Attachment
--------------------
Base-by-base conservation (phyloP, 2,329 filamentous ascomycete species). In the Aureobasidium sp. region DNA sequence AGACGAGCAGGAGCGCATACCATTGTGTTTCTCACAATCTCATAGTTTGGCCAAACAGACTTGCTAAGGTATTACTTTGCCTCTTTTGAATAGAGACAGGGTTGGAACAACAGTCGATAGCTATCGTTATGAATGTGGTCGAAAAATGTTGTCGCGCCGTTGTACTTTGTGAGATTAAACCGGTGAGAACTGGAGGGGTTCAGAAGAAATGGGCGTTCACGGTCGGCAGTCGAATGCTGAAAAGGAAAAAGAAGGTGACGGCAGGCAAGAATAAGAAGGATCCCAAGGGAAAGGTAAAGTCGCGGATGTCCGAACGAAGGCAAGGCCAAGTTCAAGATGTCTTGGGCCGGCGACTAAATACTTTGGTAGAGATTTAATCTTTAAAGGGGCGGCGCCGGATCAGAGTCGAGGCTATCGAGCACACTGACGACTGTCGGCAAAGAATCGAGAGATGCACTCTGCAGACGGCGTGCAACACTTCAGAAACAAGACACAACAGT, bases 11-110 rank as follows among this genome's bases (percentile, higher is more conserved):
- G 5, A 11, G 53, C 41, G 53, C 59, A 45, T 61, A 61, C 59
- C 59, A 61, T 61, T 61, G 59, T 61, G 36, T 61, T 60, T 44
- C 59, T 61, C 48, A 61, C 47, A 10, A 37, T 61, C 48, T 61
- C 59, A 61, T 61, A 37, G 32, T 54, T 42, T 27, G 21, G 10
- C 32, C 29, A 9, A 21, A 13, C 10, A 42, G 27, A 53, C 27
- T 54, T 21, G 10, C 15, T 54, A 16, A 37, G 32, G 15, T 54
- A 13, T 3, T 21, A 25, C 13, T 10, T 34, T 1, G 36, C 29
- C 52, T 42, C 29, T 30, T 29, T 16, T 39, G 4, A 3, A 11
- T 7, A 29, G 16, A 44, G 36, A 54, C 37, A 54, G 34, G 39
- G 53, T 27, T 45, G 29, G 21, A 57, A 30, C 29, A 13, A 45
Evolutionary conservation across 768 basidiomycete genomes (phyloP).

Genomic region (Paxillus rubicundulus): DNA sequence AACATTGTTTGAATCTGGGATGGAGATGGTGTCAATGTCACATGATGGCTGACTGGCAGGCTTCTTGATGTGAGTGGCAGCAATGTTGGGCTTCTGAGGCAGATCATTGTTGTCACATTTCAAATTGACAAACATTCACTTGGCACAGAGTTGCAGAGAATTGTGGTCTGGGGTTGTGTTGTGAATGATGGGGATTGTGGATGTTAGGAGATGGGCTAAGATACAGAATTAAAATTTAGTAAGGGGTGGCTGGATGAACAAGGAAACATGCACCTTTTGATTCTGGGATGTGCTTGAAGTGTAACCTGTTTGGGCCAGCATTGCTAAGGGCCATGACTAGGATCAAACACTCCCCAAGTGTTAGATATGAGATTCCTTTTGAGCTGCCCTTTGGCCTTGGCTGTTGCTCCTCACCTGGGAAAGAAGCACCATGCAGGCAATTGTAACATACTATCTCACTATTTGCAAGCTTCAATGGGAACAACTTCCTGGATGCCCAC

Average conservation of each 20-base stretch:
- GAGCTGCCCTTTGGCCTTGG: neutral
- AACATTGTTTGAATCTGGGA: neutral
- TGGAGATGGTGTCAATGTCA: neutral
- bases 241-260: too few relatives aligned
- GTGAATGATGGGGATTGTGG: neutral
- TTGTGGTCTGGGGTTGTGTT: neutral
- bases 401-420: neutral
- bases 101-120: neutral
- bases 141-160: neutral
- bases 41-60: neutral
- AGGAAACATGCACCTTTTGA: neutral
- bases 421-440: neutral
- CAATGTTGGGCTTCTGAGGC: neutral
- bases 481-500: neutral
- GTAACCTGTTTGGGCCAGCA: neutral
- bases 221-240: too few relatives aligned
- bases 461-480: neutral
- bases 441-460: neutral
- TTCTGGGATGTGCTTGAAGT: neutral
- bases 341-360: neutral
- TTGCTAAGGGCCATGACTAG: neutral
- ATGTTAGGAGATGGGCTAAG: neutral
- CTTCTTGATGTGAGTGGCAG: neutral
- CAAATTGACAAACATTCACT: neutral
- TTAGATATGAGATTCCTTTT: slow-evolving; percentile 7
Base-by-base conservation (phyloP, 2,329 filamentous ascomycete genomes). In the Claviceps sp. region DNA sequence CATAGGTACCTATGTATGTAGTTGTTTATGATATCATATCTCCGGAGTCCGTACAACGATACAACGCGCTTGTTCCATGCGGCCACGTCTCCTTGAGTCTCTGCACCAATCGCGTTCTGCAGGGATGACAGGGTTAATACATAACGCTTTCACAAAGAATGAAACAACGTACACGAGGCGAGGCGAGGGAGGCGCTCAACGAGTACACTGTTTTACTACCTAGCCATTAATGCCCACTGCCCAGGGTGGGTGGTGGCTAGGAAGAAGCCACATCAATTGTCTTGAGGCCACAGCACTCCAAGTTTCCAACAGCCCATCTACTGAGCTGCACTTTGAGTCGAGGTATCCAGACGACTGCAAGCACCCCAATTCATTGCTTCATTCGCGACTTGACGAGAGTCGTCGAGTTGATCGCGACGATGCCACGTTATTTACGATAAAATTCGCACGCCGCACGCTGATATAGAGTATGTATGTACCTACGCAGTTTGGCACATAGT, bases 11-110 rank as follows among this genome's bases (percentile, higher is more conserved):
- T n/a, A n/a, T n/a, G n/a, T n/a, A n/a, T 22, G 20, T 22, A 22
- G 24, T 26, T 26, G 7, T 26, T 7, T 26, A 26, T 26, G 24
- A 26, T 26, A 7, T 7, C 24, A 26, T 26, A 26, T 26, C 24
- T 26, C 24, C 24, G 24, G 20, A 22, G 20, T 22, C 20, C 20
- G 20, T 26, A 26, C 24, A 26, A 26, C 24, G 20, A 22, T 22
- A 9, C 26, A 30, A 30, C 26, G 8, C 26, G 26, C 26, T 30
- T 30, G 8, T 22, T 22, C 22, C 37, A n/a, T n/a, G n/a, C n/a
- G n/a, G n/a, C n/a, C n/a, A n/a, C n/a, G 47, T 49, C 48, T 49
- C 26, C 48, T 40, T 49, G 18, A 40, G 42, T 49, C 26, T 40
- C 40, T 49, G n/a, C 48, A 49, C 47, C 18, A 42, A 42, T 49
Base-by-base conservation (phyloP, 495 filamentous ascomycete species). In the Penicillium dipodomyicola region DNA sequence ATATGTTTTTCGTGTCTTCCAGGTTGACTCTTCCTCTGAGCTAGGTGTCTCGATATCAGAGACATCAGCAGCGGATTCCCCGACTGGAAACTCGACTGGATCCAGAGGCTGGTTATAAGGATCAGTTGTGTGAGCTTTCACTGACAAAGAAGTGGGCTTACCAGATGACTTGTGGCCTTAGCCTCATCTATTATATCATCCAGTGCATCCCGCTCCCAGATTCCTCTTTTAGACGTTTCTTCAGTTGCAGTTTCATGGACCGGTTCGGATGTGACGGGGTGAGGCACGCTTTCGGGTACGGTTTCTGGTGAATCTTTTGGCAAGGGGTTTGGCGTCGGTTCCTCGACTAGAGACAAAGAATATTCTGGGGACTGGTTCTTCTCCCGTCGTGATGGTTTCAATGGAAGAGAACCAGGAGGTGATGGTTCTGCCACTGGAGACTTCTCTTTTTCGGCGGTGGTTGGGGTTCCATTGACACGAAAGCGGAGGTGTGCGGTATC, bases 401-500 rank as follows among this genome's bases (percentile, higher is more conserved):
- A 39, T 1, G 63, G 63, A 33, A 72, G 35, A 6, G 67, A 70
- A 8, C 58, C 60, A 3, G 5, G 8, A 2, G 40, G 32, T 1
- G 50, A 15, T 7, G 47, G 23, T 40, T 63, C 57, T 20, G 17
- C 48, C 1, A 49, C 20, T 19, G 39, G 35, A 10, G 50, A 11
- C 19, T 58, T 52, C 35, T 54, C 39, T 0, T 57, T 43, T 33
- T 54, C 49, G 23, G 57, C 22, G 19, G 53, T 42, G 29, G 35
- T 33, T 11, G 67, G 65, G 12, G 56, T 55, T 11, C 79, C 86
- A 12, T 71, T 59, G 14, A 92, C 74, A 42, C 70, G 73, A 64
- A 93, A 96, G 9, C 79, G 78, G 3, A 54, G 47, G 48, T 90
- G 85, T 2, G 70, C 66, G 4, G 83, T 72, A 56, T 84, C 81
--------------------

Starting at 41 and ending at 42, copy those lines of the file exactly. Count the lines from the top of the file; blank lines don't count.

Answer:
- T n/a, A n/a, T n/a, G n/a, T n/a, A n/a, T 22, G 20, T 22, A 22
- G 24, T 26, T 26, G 7, T 26, T 7, T 26, A 26, T 26, G 24